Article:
Wednesday, October 8, 2008
"No risk, no fun."
I caught this film on MPIX a few weeks ago and I can see why a number of people were hooked on this movie back in 1998. I am surprised that I never saw it before then, considering I was a teenager back in 1998 and this movie would've been the talk of the town back then amongst guys my age.
There are a couple of things that make me laugh about this movie...
1. How many times are we going to see Neve Campbell cast as a teenager? Campbell is in fact born in 1973. In 1998, Campbell would've been 25, a far cry from the 18 year old she was attempting to portray. It was a little obvious considering Campbell spent over five years as a "teenager" on the Canadian television show Catwalk and spent another five years as a "teenager" on the teeny-bopper television show Party of Five.
2. Can we really take Denise Richards seriously in any role? From Bond films to this kinky thriller, Richards is purely just cast as eye candy. She is entrusted with tremendous speaking roles in many of her films, but who is really paying attention. Not only can she not act, but she's stunning in most of her scenes, that her acting is more of a distraction more than anything. My favourite spoof on this assessment came on the television show Friends, in which Richards was constantly being viewed in slow motion by Chandler, Joey, and Ross with Barry White music playing in the background.
3. How many twists can we add to this movie in the last ten minutes? Without providing any spoilers to my readers, this movie ends as twisted as it begins... and not necessarily in a good way. The twists are tacked on as I believe writer Steven Peters and Director John McNaughton didn't know how to end this movie. I would've just flash backed to the sex scenes myself, but that's just how my brain works.
Either way, this movie is entertaining on many levels, but forgettable in the end. By the way, I couldn't resist to put this picture in as part of the post... I bet it will garner some extra viewings for my blog.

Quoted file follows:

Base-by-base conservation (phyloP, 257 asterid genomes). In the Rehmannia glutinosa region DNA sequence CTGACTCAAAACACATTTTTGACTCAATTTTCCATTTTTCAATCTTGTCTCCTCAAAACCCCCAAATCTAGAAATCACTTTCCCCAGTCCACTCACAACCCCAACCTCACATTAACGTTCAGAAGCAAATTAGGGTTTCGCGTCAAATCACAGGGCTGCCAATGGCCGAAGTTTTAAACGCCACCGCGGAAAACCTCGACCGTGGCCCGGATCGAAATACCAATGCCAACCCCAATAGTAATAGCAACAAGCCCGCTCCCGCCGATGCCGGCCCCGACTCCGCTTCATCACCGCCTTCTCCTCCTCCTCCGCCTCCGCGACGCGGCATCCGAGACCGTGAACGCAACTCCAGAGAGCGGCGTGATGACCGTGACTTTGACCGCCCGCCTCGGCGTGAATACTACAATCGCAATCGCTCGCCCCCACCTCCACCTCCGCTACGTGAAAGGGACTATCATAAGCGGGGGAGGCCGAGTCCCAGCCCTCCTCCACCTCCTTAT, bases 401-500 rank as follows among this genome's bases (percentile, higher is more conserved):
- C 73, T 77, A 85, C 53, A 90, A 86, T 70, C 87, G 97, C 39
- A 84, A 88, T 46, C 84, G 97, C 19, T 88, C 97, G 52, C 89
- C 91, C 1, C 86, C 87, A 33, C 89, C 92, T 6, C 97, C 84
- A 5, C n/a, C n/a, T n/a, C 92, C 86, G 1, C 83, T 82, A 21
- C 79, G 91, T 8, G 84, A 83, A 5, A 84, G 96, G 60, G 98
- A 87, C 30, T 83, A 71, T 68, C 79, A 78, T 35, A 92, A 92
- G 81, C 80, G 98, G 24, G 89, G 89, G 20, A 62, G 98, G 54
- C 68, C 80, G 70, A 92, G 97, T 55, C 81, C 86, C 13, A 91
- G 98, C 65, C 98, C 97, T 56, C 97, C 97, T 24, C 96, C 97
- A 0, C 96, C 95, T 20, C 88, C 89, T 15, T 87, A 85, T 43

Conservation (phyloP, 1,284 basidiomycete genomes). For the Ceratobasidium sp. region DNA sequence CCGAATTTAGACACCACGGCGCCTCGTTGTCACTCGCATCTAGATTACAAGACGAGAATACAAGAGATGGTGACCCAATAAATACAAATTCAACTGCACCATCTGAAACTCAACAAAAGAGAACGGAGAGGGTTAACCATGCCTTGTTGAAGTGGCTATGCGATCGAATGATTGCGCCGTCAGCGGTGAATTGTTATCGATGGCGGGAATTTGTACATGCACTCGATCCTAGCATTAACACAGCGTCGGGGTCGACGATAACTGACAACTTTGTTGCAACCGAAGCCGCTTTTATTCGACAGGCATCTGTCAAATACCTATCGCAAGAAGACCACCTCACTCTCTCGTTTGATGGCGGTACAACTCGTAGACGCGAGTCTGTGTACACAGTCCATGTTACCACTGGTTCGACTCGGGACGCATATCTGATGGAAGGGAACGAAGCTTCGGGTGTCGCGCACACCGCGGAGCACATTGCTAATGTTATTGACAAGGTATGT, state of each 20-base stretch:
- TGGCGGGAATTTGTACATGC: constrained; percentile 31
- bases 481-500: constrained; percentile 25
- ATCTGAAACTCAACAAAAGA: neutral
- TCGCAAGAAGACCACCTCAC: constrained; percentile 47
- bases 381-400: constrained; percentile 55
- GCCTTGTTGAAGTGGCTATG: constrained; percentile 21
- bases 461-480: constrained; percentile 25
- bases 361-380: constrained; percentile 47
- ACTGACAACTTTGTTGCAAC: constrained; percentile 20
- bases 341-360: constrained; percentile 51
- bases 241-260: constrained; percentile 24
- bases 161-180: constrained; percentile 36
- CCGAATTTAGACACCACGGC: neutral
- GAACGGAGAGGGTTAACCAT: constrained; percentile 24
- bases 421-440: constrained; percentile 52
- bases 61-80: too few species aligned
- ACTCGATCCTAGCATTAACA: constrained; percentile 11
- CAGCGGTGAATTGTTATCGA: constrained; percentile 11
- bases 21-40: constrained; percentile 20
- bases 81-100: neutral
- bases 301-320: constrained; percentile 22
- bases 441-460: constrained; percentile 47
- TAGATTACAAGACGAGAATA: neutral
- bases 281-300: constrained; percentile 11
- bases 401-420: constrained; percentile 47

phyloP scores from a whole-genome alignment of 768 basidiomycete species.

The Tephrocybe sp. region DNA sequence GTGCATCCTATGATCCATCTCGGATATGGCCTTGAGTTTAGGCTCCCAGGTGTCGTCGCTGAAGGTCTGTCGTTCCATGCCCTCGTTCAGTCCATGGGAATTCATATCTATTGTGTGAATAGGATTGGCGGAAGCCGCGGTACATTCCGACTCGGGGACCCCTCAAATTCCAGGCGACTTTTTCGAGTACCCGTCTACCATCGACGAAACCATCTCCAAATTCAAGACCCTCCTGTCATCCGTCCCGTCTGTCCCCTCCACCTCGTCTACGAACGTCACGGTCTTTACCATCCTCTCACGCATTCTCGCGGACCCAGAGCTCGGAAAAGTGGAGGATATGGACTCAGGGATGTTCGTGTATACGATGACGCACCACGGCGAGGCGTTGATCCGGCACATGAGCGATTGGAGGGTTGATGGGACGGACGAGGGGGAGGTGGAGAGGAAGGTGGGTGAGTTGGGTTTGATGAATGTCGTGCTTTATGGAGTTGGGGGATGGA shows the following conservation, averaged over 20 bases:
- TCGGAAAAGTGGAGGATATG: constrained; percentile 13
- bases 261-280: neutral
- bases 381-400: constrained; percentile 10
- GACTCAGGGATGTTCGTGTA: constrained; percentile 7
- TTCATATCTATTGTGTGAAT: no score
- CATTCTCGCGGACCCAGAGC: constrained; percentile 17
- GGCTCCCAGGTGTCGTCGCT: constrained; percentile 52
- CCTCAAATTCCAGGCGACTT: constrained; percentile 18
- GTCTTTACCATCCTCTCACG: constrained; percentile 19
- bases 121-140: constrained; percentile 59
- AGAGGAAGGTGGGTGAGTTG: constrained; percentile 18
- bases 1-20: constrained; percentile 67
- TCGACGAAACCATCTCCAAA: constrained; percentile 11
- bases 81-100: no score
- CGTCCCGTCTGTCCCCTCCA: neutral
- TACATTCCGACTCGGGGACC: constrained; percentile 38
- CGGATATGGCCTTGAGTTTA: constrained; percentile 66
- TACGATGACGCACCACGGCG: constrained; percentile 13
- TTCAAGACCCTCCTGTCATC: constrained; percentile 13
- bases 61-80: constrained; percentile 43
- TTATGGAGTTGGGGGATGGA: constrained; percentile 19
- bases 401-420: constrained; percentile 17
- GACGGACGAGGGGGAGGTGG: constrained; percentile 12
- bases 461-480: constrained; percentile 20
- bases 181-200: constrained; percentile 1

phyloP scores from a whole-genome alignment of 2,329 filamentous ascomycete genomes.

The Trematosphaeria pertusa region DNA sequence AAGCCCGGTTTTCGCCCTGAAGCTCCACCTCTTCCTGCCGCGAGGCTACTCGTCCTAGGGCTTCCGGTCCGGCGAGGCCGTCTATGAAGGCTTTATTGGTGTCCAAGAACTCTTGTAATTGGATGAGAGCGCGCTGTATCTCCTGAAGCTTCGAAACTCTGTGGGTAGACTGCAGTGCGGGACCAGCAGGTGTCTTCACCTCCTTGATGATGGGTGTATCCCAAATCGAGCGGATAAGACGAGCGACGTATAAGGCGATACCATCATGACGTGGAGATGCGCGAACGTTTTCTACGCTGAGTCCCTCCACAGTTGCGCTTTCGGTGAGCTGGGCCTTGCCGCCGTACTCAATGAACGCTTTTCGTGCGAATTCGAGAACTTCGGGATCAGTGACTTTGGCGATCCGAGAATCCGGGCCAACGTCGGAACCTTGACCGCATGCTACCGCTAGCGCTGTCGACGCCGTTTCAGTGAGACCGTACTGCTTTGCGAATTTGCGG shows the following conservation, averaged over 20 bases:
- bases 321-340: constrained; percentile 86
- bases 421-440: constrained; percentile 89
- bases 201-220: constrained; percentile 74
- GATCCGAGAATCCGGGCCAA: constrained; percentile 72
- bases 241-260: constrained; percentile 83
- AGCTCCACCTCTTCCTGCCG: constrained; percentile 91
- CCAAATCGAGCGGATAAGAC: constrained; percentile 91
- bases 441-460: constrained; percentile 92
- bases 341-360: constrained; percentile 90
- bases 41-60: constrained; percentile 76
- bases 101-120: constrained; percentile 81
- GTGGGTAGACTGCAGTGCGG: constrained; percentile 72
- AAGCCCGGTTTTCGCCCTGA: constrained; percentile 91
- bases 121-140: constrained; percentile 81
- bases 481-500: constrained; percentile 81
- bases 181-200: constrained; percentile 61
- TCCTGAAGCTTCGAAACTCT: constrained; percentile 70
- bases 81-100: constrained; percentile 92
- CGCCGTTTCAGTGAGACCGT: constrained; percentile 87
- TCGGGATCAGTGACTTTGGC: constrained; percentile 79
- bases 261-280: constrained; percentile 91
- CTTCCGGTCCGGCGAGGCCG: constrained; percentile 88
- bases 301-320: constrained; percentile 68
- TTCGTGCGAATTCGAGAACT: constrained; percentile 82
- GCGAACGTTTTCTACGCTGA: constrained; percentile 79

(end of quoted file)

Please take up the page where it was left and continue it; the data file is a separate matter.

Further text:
Back when I was twelve, this was one of my favourite movies at the time, combined with Transformers: The Movie and G.I. Joe: The Movie respectively. However, once the Lion King came out a couple of years later, all bets were off on the animated front and I am still supportive of the strength of that movie in the long term.
Going back to Aladdin, this movie was released at the height of Disney's success at hitting it big with the box office blockbuster animated films. With movies such as Beauty and the Beast and the Lion King released in the same time period, its amazing to see how far the industry has fallen in terms of churning out high quality films. I blame CGI technology, which has now given the industry the ability to animate or create almost anything in terms of cartoons, but is losing out on the sheer imagination of the films themselves. The writing and the voice casting, both integral parts of the film process. Sure, animation is shorter now, but look at how many animated films enter in each year and how many are actually of the quality of movies of old.
Aladdin was released at a time when the Academy Awards didn't recognize animated films as "movies" and thus did not have the Best Animated film category. If not, Aladdin would've received that 1992 Oscar to go along with its best song and best sound editing wins. In addition, you would be hard pressed not to acknowledge the work of versatile actor, Robin Williams, for his work on this film - as he became the anchor to the role and the main draw of the future of the franchise (merchandising and a couple of years on the television cartoon front).